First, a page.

For the past decade or so VC funding in startups and scaleups has been increasing dramatically in value and even average number of rounds per company, creating many highly-valued but still unprofitable unicorns along the way. Now that macro-economic growth is slowing, the model of extended VC funding to help companies build their consumer businesses seems to be heading for a reckoning, with hundreds of non-unicorns likely to experience serious difficulties.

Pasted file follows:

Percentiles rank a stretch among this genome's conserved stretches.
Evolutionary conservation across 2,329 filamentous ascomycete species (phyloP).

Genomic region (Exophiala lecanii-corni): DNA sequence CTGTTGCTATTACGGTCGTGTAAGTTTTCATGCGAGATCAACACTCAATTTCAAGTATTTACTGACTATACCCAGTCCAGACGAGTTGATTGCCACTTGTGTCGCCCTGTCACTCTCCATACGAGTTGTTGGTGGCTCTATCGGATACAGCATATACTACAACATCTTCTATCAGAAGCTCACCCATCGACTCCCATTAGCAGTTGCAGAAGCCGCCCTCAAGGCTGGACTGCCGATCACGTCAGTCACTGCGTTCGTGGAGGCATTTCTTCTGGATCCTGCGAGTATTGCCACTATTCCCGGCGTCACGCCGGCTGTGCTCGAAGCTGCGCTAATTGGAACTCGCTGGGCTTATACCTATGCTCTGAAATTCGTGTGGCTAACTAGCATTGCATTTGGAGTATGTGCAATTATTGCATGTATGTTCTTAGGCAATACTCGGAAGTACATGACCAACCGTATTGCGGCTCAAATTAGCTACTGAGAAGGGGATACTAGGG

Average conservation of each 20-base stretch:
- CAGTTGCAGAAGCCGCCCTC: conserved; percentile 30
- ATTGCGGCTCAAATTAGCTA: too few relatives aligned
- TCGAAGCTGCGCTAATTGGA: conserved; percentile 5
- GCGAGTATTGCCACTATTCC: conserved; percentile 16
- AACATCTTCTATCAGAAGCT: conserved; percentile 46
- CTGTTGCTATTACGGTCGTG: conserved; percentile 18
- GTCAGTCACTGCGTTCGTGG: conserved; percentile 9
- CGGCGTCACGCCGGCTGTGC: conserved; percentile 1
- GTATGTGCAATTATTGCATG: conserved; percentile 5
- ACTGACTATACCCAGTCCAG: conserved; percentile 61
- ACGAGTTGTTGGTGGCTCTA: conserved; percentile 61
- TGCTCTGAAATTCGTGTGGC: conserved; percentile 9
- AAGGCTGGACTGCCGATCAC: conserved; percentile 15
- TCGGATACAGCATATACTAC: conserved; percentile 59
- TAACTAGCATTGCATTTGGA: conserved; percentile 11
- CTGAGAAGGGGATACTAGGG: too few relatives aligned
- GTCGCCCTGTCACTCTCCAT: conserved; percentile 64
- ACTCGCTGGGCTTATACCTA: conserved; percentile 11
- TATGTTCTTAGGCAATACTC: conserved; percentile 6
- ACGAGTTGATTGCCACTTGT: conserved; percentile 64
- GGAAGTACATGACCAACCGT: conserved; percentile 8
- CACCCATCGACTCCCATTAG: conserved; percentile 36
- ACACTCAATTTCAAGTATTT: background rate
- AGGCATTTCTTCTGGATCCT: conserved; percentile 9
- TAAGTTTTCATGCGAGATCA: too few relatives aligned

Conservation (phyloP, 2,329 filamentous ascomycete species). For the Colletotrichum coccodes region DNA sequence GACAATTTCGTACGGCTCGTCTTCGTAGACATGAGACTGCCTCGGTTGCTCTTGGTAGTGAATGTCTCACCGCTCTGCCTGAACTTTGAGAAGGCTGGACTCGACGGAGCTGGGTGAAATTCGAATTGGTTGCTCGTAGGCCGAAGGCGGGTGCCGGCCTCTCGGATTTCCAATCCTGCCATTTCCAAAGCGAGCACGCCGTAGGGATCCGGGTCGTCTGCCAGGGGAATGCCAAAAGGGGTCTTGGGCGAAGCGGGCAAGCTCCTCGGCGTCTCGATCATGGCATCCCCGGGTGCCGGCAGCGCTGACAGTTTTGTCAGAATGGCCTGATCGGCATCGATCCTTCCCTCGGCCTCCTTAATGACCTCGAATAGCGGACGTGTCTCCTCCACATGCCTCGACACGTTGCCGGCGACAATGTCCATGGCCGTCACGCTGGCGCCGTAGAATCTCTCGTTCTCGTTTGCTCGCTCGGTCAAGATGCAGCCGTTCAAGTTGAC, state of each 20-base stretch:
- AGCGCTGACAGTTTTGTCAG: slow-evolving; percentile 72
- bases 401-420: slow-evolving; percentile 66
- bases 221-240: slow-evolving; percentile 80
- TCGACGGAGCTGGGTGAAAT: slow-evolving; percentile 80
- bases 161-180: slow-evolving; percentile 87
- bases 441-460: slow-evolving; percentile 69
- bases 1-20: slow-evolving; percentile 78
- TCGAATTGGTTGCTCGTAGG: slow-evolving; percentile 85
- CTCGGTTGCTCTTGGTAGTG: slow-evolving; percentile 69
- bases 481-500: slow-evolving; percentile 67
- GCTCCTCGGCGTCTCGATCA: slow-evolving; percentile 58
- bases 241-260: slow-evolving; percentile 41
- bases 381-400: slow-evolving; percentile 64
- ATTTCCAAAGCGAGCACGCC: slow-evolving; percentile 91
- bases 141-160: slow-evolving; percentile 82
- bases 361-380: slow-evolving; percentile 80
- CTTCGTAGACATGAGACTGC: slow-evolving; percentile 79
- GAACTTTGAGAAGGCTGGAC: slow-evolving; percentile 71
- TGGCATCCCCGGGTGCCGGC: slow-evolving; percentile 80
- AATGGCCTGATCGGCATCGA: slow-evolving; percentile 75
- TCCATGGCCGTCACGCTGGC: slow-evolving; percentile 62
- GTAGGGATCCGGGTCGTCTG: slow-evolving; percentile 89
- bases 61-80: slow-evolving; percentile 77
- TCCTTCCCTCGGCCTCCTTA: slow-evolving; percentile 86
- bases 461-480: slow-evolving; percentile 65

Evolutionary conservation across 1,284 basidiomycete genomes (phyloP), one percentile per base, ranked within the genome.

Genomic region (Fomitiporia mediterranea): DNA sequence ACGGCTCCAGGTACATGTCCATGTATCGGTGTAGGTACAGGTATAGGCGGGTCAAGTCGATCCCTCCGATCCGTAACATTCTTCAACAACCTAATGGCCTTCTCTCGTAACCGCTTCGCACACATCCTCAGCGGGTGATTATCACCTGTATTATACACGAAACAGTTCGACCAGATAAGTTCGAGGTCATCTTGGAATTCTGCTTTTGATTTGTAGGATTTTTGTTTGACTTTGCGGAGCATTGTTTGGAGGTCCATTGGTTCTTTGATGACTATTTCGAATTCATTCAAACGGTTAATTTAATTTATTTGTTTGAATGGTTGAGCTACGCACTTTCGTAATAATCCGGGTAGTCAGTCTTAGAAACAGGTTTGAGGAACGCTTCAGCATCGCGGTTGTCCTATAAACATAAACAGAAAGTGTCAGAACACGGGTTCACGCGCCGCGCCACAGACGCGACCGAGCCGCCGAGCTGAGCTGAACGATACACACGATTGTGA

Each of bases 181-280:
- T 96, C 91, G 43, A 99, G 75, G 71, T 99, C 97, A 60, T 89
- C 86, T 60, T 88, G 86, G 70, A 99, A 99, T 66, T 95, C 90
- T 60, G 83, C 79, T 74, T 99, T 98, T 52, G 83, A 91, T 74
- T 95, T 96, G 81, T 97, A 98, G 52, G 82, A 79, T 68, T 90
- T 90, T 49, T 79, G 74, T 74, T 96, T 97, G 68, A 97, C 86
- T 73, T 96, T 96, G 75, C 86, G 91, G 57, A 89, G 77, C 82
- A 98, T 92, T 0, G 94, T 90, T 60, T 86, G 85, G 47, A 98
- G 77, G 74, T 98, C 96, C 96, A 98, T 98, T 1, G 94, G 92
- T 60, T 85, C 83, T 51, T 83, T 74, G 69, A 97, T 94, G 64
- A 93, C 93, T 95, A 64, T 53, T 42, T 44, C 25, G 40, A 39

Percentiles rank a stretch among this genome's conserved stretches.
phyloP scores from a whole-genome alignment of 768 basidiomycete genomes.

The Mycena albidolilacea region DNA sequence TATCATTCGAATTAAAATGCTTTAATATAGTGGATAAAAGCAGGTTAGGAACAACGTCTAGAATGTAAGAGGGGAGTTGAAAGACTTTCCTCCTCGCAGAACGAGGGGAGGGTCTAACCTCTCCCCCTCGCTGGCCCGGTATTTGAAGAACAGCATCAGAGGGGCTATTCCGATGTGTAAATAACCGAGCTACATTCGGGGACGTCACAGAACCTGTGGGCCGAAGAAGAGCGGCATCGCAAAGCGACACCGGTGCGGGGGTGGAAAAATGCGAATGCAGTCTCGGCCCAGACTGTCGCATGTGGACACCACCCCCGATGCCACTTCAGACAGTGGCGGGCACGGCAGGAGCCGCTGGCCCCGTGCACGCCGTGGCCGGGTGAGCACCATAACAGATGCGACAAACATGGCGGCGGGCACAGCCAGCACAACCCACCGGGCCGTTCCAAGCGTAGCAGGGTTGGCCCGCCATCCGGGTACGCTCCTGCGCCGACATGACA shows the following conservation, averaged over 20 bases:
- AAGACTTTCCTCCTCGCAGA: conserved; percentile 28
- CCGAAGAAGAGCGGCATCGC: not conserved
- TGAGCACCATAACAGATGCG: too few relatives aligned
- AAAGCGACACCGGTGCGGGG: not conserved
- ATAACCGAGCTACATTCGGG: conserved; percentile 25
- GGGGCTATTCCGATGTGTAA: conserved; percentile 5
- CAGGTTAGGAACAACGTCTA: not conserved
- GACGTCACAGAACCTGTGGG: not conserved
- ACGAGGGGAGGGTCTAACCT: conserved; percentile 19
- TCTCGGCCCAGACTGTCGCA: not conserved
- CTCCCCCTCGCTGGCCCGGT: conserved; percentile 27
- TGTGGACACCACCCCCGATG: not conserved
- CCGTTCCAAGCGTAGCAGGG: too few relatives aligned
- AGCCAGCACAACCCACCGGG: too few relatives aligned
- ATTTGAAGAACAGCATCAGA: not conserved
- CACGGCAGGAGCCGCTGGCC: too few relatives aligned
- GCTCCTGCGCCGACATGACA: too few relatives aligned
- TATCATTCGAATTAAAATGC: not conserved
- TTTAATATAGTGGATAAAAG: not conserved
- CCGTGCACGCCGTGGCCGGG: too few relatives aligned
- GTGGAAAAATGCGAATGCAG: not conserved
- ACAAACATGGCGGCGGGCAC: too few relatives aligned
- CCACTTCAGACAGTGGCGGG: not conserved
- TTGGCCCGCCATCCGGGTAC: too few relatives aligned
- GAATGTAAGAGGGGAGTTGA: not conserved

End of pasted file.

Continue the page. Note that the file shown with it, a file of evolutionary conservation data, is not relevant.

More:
Every CEO and management team of an up and coming company needs to figure out a way of punching above their weight in order to avoid being squashed by much larger competitors once these turn their attention on them. Slack, a team messaging and collaboration tool already successful with smaller businesses, is facing just such a challenge this year, as it launches its new enterprise offering. Does the company stand a chance of succeeding among enterprise customers in the face of growing competition from giants like Microsoft, and even Google and Facebook? If so, how?